Science & Technology

Rockets: How Rockets Work

Chris Hadfield

Lesson time 20:42 min

Chris explains the functions of the basic parts of a rocket, the physics of launching one beyond the atmosphere, and how rocket design has evolved from mission to mission.

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So how does a rocket work, anyway? How is it that we get off the surface of the world? Let's just start with an airplane. We're all pretty familiar with how an airplane works. There's an engine inside. We carry fuel inside the fuselage. And the wings hold us up. The oxygen that we're going to burn in the motor is just coming from the atmosphere. So the air comes in the front of the motor here. It mixes with the fuel that we brought. And then it comes spewing out the back, pushes us along. And then the wings are just holding us up against gravity that's holding us down. But what do we do when we want to go this way? What do we need to change for a rocket to work? Well, let's choose a very simple rocket design, this one. It's simple but it will work. So the real purpose of a rocket, of course, is to take something up to space. So in this case we'll say it's this capsule on the top. So one of the key components of a rocket is the thing that you're carrying. But then you need fuel, just like in an airplane. So somewhere inside this, there's a fuel tank. But the big difference of a rocket is, you're going to get above the air. You're not going to be able to get the free oxygen out of the atmosphere that an airplane gets. So you're going to have to bring the oxygen with you in order to be able to generate the power that's going to push you away from the world. So inside every rocket there needs to be not only fuel but also oxygen. And so that's why so many, even the cartoon rockets like this one, they're all sort of bulbous shaped because they are in fact flying tanks, tanks of oxygen, tanks of fuel. We only need two more things. We have a thing to carry. We have the fuel and oxygen tanks. Then we need a place for the hot stuff to come out. And that's the back here. That's where the engine thrusts. And then we need some way to steer on the way up. And in this case we've got, even though it's a cartoon rocket, we've got these big aerodynamic fins that will allow us to steer. They're not going to work once we get up above the air. These will only help us steer when we're in the air. As soon as we're in the emptiness of space, you can wave your fins around all you want, but they're no longer going to have any air to push against, so you won't be able to point. So somehow you need to be able to actually control which way the exhaust is coming out so that you can continue to steer your rocket when you get up above the atmosphere. But that's essentially true of every single rocket-- something that carries, the fuel and oxygen supply, a way to steer, and where the hot stuff comes out. [ROCKET IGNITION] Let's look at one of the classic rockets, Saturn V. This is what took us to the moon. It looks like a really complicated, interesting, different kind of thing. It was huge. It was 360-odd feet tall, you know, 36, 37 stories tall, an amazing thing. But let's look at it the same as we did the cartoon rocket. It's got the thing t...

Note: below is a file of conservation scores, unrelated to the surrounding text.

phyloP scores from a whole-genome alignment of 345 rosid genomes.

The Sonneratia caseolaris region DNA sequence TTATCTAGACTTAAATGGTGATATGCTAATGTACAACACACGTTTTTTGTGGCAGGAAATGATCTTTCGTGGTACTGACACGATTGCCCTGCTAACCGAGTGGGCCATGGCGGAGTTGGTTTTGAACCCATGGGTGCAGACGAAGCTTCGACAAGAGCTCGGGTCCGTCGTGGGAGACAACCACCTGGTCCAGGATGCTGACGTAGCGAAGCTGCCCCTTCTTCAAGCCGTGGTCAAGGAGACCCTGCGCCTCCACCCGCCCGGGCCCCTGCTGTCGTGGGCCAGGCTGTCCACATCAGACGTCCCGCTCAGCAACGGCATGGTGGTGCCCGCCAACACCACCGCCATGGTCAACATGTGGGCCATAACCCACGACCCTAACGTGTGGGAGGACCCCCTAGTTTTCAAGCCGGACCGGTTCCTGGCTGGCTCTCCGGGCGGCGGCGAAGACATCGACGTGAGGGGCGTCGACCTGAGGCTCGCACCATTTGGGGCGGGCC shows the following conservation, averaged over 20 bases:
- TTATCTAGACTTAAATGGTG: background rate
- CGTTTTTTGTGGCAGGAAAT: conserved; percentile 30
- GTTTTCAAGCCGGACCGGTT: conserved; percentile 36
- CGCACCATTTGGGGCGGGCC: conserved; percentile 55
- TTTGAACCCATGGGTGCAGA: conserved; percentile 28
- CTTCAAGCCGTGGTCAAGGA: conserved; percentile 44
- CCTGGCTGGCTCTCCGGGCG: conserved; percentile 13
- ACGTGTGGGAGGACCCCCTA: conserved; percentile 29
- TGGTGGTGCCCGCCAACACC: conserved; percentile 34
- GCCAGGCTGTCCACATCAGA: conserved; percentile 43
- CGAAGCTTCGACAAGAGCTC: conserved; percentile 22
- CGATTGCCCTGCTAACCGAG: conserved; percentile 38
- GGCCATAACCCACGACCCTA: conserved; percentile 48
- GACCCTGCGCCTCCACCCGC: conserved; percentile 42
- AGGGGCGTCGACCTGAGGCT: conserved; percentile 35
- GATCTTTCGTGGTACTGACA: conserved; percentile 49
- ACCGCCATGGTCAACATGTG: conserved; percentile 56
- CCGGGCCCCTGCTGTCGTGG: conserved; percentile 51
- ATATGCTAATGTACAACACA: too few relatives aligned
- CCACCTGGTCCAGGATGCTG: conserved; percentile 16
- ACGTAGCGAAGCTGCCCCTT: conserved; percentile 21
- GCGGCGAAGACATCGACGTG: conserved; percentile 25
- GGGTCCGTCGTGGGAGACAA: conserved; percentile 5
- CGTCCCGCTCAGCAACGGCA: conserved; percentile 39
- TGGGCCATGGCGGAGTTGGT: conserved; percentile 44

Explore the unknown